Oral Health

When your enamel is destroyed, you cannot grow it back. It needs to be taken care of because it protects against any physical and chemical damage and is the first line of defence for your teeth. Your mouth goes through a lot of activity daily. For example, you use your mouth to eat and chew, and through enamel erosion, your teeth begin to wear-and-tear from exposure to dangerous chemicals from food and fluids.

The enamel is the hardest substance in the body, placed on the outer layer of your tooth surface. Ultimately, to maintain a positive appearance and smiling confidence, you want to make sure the enamel is fed the right mineral properties for remineralization, an organic process that continuously repairs the enamel and keeps it strong for long-term protection to your smile.

There is also the process of demineralization, the reverse to remineralization where healthy minerals are replaced by acids from harmful bacteria in dental plaque caused by non-bacterial sources. Enamel erosion causes symptoms such as discolouration and sensitivity and exposes your oral health to harm.

That’s why it is important that your enamel receives the required nourishment from vital mineral properties such as calcium, phosphate and phosphorous.

Below breaks down the key causes of enamel erosion.

Sugary sodas

The Diet

The food and drink you consume is a massive culprit for enamel erosion. Not just any food and drink, but those that contain harmful substances to your oral health such as high levels of sugar and acid. Acidity, measured by its ‘pH’ value, states that any pH value lower than 5.5 is considered acidic. Sodas and carbonated drinks have a big impact, and these are drinks you need to stay away from, alongside foods such as citrus fruits, chocolate and candy. Consume food and drink that contain the vital minerals and nutrients your mouth needs for a stronger smile.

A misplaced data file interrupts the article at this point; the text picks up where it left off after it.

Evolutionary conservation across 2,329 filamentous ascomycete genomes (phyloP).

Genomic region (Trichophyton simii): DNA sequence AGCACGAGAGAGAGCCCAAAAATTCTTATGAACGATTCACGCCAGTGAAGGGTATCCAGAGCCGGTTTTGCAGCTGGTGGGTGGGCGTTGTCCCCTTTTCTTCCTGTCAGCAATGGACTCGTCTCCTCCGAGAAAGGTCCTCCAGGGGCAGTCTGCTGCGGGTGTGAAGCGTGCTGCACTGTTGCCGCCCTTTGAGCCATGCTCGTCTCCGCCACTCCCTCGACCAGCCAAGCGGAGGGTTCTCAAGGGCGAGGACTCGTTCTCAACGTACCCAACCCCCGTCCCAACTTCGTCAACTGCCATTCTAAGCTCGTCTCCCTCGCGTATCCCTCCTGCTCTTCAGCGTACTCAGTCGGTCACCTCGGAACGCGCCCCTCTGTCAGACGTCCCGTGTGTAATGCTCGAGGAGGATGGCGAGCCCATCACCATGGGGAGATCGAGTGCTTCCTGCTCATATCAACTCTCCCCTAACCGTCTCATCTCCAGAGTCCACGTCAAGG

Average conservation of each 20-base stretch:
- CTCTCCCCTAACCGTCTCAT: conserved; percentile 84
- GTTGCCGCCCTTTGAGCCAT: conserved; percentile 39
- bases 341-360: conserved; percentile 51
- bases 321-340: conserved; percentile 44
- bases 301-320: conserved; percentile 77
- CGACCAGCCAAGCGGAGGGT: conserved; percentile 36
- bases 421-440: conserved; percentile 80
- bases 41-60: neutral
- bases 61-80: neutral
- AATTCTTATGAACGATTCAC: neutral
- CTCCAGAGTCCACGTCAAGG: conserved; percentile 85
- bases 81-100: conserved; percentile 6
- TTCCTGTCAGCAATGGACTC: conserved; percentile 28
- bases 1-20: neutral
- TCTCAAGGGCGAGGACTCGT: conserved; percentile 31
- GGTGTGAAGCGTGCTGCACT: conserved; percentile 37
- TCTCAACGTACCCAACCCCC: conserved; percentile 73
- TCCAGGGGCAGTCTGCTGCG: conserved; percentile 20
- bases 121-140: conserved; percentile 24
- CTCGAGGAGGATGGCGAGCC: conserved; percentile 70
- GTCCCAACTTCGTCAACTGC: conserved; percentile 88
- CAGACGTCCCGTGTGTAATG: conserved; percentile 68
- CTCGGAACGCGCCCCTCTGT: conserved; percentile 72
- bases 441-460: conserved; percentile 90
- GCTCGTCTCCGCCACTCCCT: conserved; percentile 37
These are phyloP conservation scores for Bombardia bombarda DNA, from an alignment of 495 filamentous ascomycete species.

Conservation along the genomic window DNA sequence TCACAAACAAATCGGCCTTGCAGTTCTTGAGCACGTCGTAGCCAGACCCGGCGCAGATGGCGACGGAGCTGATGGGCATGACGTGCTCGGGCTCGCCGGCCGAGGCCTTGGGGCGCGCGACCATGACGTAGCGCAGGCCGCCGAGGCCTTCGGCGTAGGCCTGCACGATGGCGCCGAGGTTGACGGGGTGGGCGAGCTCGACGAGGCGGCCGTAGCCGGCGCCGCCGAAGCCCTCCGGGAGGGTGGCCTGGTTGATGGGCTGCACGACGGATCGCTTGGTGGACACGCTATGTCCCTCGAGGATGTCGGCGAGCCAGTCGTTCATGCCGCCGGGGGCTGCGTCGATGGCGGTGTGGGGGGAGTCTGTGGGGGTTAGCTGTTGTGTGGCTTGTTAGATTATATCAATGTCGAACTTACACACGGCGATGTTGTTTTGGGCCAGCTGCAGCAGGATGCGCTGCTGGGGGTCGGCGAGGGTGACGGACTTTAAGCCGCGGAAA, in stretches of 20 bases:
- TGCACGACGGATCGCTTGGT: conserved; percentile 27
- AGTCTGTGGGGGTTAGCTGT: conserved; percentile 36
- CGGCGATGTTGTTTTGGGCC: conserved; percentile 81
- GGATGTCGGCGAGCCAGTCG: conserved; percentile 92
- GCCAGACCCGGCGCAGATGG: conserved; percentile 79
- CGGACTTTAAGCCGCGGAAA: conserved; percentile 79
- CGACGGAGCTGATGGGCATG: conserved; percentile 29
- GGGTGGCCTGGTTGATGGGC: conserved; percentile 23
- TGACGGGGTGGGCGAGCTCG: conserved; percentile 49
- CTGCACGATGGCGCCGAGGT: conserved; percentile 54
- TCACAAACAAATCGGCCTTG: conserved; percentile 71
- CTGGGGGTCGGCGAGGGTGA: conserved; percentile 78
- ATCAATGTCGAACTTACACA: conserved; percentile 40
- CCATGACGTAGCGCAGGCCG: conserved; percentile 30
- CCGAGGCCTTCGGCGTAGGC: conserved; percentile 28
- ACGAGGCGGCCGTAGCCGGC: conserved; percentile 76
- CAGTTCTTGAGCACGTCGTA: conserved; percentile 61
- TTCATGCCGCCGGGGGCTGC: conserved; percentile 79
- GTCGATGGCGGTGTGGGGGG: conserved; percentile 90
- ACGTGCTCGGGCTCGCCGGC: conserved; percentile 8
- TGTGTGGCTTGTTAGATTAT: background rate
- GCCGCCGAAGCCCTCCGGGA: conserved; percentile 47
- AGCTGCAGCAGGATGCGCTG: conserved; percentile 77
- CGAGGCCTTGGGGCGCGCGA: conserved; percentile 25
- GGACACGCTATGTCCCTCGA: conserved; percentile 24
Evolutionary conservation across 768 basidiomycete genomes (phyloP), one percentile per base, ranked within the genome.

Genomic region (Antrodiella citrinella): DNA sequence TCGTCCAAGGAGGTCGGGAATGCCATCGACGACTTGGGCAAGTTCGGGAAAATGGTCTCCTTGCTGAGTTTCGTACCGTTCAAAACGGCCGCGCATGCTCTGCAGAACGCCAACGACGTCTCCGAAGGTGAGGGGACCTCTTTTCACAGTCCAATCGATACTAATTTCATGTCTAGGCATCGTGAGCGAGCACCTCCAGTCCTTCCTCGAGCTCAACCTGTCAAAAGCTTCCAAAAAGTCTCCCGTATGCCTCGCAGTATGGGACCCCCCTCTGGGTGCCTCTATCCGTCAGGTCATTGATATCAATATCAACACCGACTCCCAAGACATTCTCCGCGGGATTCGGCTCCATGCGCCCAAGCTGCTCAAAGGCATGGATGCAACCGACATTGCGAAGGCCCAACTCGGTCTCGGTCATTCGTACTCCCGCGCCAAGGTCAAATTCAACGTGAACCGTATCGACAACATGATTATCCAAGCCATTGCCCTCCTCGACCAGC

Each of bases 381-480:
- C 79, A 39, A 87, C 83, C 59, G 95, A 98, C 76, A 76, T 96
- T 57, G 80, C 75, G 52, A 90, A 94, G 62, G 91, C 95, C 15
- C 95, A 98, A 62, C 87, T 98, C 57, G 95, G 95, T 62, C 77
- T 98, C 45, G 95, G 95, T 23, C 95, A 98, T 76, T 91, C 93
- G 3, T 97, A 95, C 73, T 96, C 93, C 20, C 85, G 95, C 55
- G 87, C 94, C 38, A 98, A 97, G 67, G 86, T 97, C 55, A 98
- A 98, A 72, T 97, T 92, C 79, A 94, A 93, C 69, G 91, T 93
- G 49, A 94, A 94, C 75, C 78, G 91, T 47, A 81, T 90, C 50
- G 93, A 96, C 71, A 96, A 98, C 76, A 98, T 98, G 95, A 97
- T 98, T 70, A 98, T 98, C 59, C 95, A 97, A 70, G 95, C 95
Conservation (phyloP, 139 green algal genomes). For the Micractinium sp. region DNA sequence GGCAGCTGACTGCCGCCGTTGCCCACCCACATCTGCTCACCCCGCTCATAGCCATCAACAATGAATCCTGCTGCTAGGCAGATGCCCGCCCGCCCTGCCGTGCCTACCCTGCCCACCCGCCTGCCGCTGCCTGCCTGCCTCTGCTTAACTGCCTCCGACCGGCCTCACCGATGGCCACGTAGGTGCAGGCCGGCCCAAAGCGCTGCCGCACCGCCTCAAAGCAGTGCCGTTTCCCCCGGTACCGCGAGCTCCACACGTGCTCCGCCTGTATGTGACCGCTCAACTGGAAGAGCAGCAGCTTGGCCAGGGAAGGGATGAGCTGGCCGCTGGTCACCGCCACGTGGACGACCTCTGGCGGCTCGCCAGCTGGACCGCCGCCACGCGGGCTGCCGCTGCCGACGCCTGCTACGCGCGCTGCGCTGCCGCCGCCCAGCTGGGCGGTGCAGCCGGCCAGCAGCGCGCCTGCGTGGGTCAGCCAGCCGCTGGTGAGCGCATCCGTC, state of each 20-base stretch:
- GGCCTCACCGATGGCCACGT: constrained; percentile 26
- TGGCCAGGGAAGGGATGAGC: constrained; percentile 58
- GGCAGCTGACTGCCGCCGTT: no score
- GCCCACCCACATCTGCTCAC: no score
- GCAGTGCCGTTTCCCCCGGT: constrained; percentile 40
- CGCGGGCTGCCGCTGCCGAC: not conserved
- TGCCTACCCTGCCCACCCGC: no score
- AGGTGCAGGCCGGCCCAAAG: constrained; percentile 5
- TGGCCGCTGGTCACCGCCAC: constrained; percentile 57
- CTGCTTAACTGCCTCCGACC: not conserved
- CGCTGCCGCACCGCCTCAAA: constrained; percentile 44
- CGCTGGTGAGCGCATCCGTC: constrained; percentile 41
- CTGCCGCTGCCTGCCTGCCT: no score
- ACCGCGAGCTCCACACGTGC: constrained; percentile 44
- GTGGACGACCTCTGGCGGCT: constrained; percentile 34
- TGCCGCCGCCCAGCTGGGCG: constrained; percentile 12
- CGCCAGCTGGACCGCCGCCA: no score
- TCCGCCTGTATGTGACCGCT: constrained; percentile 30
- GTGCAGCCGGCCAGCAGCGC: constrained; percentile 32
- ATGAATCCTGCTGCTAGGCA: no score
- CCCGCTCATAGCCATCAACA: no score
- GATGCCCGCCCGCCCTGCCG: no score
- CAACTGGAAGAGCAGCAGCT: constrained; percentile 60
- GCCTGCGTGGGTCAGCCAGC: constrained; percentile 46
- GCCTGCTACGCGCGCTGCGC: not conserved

Teeth Grinding

Bruxism, the formal term for teeth grinding, occurs where your upper and lower teeth clench and grind together causing wear-and-tear. It is a common habit that occurs during sleep or can be caused by excess stress and anxiety. When teeth clench, this can also cause facial pain and headaches, and tooth wear-and-tear weakens the enamel.

Dental Plaque

Dental plaque forming on teeth is a sign that your oral routine isn’t as strong as it should be. The bacteria in plaque produce acids that attack your tooth enamel, causing enamel erosion and cavities. The bacteria in plaque is also a strong indication of gingivitis (or gum disease). Ensure that you’re brushing and flossing your teeth twice a day and ensure your mouth is kept clean at all times, especially after eating. Click here to learn all about dental plaque build-up.

checking for saliva levels

Low Saliva Levels

Low saliva levels are a sign of dehydration, and your salivary glands aren’t producing enough excess water in the mouth. Saliva helps to protect your mouth from bacteria build-up and enamel erosion because it washes away any food remains in the mouth, keeping your mouth clean. With low saliva levels, excessive tooth brushing and chewing on hard foods can cause enamel erosion. You want to ensure that you consume water regularly throughout the day so your mouth remains moist.

To ensure that you strengthen your enamel, maintain a strong oral routine comprising of a balanced diet full of calcium, phosphate and phosphorous. Make sure you’re regularly brushing and flossing your teeth and drink plenty of water throughout the day. This will keep plaque levels low and ensure your enamel is reaping the benefits of strong nutritious value for a stronger smile.

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